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Author Topic: What is the mass of a neutron? How would we measure it?  (Read 4592 times)

chris

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What is the mass of a neutron? How would we measure it?
« on: 19/10/2014 10:22:56 »
How much do neutrons "weigh" and how would one go about "weighing" a neutron?

PmbPhy

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Re: What is the mass of a neutron? How would we measure it?
« Reply #1 on: 19/10/2014 10:48:58 »
How much do neutrons "weigh" and how would one go about "weighing" a neutron?
See http://en.wikipedia.org/wiki/Neutrino#Mass

I don't know what you mean by "weighing" a neutron but if you're referring to measuring it's mass then see the above link.

alancalverd

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Re: What is the mass of a neutron? How would we measure it?
« Reply #2 on: 19/10/2014 17:15:12 »
We know the charge of an electron from Millikan's experiment, and the charge/mass ratio from Thompson's apparatus, hence the mass of an elecgtron.

Now we know there are 6.23 x 10^23 atoms per gram of hydrogen (Avogadro) and each consists of an electron and a proton, so we know the mass of a proton.

Helium atoms consist of two electrons, two protons, and two neutrons, and we know the density of helium relative to hydrogen, so we can calculate the mass of a neutron.

PmbPhy

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Re: What is the mass of a neutron? How would we measure it?
« Reply #3 on: 20/10/2014 02:07:04 »
Quote from: chris
How much do neutrons "weigh" and how would one go about "weighing" a neutron?
The mass of the neutron is not measured directly since it's uncharged and therefore we can't use the techniques of mass spectroscopy. So instead we use indirect measurements. For a detailed description please see
http://en.wikipedia.org/wiki/Neutron#Mass

chris

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Re: What is the mass of a neutron? How would we measure it?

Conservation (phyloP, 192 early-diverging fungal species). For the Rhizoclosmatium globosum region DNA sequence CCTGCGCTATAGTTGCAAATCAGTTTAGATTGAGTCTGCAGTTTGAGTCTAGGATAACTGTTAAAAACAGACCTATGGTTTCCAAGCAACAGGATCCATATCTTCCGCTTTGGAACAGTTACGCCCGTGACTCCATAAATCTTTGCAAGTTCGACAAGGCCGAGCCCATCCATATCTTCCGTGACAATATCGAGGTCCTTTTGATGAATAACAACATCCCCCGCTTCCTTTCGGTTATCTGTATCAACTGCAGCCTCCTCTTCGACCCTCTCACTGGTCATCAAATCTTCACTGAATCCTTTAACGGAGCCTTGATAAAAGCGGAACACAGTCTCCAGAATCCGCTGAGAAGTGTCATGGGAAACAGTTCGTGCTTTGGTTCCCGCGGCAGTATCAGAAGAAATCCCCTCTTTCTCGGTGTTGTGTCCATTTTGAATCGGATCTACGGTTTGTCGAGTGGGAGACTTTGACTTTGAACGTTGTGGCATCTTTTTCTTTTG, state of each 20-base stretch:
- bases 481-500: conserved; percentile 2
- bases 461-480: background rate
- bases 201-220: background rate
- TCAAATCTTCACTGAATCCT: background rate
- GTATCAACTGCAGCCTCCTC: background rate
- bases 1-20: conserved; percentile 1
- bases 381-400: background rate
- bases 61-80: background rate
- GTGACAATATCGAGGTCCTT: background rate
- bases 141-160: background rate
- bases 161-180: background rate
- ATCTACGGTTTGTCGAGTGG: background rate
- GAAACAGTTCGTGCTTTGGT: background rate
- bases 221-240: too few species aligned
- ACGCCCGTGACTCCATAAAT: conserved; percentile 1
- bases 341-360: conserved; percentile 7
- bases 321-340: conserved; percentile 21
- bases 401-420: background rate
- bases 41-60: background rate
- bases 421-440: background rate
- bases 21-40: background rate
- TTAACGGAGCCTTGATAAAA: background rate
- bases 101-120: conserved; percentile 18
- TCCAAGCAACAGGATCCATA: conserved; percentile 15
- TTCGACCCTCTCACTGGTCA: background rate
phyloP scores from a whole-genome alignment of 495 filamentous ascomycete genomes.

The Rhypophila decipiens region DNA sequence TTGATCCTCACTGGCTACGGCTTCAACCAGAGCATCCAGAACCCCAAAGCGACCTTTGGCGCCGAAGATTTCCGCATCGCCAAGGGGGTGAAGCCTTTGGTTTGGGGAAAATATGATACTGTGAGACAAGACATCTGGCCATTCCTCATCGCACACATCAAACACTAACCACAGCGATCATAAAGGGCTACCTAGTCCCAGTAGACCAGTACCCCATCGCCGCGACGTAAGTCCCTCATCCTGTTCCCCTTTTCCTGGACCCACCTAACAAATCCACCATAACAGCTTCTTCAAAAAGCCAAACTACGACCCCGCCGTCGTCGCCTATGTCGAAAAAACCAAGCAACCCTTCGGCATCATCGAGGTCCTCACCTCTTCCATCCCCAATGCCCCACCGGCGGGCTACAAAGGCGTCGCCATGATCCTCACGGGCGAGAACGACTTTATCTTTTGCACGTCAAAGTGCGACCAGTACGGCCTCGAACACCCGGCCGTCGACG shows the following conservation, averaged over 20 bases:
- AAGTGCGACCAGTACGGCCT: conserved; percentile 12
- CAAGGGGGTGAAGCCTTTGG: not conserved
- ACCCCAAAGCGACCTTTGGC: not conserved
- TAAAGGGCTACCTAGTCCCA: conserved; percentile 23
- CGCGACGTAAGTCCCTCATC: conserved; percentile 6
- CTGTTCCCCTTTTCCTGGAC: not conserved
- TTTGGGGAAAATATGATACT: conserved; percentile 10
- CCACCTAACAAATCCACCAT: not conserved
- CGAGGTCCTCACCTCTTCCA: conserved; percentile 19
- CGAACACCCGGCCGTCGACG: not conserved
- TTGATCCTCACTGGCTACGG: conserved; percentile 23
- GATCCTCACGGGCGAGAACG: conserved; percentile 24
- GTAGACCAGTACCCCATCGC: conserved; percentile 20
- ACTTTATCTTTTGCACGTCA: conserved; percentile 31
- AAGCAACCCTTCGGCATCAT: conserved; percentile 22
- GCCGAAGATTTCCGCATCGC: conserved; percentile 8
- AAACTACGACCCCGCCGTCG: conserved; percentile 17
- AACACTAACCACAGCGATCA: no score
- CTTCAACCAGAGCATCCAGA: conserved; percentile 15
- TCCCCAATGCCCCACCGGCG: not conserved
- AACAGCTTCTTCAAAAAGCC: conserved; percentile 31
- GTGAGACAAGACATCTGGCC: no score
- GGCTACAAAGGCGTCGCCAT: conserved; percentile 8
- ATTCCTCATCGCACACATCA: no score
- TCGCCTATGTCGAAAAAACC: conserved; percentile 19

« Reply #4 on: 26/10/2014 09:07:20 »
Thanks, Alan, for that excellent and clearly-explained piece of reasoning.

PmbPhy

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Re: What is the mass of a neutron? How would we measure it?
« Reply #5 on: 26/10/2014 20:40:38 »
We know the charge of an electron from Millikan's experiment, and the charge/mass ratio from Thompson's apparatus, hence the mass of an elecgtron.

Now we know there are 6.23 x 10^23 atoms per gram of hydrogen (Avogadro) and each consists of an electron and a proton, so we know the mass of a proton.

Helium atoms consist of two electrons, two protons, and two neutrons, and we know the density of helium relative to hydrogen, so we can calculate the mass of a neutron.
You left out the mass-energy associated with the strong force between the neutron and the proton and the electric force between the electron and proton.

alancalverd

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Re: What is the mass of a neutron? How would we measure it?
« Reply #6 on: 27/10/2014 12:13:05 »
In the case of neutron mass, the e-p force cancels as we are comparing hydrogen with helium.

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Re: What is the mass of a neutron? How would we measure it?
« Reply #6 on: 27/10/2014 12:13:05 »